Purchase Loan Activity Shows Impressive Gains

According to the Mortgage Bankers Association’s Weekly Applications Survey, average mortgage rates were mostly flat last week, with little or no change across all loan categories – including 30-year fixed-rate loans with both conforming and jumbo balances, loans backed by the Federal Housing Administration, and 15-year fixed-rate loans. Rates remain just above record lows and it continues to drive demand for home purchase loans. Joel Kan, MBA’s associate vice president of economic and industry forecasting, says demand is stronger than it’s been in over a decade. “Purchase activity continued to show impressive year-over-year gains, with both conventional and government segments of the market posting another week of growth,” Kan said. “Housing demand remains strong, and despite extremely tight inventory and rising prices, home sales are running at their strongest pace in over a decade.” Last week, the purchase index rose 9 percent from the week before and is now 28 percent higher than last year at the same time. The MBA’s weekly survey has been conducted since 1990 and covers 75 percent of all retail residential mortgage applications. (source)

Demand For Homes Likely To Remain High

The ebb and flow of the housing market is hard to predict. Unforeseen events, like the COVID-19 pandemic, can come along and ruin all of the experts’ projections and forecasts. However, there are also times when a forecast is based on data that is hard to deny. For example, a recent analysis found Americans are forming households at a lower rate than they did before the Great Recession. That means, younger Americans are living with their parents or roommates longer than they did in years past. In fact, according to the analysis, if the rate of household formation remained at pre-crash levels, there would be an additional 5.7 million households today. In other words, there are a lot of Americans who’d like a home of their own but haven’t yet been able to buy one. Combined with the number of Americans reaching, or now at, peak home buying age, the data makes a strong case that there will be pent-up interest fueling home buyer demand in the years to come, regardless of world events or market conditions. (source)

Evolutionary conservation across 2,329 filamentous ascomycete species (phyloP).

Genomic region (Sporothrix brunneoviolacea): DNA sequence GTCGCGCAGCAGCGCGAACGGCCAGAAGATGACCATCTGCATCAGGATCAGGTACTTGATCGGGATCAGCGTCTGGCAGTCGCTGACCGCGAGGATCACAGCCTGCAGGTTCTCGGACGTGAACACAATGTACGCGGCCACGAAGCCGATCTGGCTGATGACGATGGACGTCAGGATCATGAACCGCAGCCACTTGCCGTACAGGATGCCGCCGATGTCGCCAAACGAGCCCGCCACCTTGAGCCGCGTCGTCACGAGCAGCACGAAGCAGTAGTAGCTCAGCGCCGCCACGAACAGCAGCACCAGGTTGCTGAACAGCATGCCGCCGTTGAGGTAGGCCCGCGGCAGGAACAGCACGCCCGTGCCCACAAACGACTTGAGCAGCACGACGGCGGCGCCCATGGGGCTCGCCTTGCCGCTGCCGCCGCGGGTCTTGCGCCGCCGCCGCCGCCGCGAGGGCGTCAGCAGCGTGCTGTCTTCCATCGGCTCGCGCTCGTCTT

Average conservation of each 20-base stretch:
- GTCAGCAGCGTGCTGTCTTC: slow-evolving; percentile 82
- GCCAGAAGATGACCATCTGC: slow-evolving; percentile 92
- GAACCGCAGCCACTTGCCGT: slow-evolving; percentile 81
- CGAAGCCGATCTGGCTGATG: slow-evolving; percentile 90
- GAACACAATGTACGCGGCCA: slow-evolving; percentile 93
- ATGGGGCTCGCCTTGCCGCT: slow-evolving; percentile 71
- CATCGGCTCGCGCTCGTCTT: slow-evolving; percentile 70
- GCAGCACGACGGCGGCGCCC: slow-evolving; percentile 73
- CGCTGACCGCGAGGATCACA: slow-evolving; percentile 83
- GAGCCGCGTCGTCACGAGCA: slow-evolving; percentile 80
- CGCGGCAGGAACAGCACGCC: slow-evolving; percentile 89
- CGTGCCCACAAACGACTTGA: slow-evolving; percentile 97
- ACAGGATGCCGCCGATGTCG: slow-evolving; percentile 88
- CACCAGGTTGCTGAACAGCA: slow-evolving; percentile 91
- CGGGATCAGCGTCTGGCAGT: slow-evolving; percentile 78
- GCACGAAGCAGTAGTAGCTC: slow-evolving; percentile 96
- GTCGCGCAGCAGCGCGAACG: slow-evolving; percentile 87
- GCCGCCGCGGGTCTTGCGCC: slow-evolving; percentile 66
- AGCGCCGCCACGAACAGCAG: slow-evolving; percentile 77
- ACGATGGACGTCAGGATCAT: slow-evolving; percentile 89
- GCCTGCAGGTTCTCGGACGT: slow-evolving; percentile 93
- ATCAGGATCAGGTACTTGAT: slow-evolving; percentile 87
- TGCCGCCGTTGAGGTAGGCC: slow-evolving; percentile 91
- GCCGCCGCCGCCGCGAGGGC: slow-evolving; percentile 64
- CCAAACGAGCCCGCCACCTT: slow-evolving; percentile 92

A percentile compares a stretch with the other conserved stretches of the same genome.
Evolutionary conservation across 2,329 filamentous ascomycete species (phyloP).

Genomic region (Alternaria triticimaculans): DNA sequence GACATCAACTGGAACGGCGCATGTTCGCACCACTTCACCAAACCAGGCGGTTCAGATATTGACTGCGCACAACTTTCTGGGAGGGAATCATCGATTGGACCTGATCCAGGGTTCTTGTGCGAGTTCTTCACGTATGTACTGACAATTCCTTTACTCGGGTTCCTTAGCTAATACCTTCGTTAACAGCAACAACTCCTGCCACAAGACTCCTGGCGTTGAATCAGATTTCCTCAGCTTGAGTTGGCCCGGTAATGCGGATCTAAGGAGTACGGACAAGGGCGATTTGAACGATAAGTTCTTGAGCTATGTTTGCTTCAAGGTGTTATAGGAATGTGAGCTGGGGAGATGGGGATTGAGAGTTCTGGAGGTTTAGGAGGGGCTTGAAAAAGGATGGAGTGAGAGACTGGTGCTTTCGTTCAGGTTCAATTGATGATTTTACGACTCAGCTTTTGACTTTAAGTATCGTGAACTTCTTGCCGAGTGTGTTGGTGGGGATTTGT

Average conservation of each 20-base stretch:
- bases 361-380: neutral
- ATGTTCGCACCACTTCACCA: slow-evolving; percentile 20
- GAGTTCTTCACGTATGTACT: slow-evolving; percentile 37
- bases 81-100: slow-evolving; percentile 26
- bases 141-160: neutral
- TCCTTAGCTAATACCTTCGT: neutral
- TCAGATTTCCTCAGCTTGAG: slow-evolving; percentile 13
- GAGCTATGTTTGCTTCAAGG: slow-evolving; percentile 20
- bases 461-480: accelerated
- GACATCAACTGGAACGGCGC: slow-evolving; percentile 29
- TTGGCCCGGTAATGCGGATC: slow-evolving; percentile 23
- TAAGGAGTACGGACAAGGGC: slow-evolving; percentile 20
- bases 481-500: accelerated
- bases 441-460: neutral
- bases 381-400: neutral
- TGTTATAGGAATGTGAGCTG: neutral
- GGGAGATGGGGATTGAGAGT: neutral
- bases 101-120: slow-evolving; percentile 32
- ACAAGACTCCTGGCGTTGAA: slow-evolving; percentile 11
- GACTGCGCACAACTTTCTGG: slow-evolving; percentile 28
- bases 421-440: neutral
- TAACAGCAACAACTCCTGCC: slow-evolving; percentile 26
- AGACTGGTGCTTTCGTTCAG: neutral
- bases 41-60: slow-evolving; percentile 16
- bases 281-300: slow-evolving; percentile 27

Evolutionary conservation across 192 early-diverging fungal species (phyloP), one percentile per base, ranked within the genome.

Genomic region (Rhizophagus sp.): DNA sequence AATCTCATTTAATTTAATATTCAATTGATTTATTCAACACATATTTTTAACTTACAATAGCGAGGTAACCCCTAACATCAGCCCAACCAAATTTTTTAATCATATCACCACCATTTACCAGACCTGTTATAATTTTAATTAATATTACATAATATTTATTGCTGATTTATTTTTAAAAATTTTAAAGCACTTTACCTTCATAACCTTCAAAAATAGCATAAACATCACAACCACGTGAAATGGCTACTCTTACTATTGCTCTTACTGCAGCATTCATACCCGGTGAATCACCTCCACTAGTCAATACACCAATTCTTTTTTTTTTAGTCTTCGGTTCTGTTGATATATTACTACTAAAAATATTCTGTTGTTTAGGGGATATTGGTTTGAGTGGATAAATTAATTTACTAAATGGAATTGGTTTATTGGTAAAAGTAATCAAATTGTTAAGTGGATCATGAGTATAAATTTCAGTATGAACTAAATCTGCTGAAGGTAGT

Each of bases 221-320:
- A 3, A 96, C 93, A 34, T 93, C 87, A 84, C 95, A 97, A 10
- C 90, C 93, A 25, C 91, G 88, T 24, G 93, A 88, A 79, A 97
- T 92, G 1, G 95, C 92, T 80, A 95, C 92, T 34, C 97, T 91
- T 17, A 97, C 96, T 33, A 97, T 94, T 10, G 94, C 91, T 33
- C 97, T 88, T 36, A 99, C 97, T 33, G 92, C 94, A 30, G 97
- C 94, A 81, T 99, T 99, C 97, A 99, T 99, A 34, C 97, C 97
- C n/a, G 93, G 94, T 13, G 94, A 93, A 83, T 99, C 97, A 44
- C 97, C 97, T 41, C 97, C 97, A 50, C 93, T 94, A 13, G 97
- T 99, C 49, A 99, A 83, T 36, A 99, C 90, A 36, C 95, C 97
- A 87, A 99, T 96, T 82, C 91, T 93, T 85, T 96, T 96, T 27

Contract Activity Slows But Market’s Still Hot

During the time between when a contract to buy a home is signed and when the transaction is closed, the home’s sale is considered pending. The National Association of Realtors tracks pending sales because they’re a good way of forecasting future home sales numbers, since contract signings precede closings by several weeks. According to their most recent numbers, contract activity was down 1.1 percent in October from the month before, but remains 20.2 percent higher than it was last year at the same time. Lawrence Yun, NAR’s chief economist, says the market is still hot. “Pending home transactions saw a small drop off from the prior month but still easily outperformed last year’s numbers for October,” Yun said. “The housing market is still hot, but we may be starting to see rising home prices hurting affordability.” Home prices have been rising sharply in recent months, mostly due to the fact that there are fewer homes for sale but demand – motivated by low mortgage rates – is still high. (source)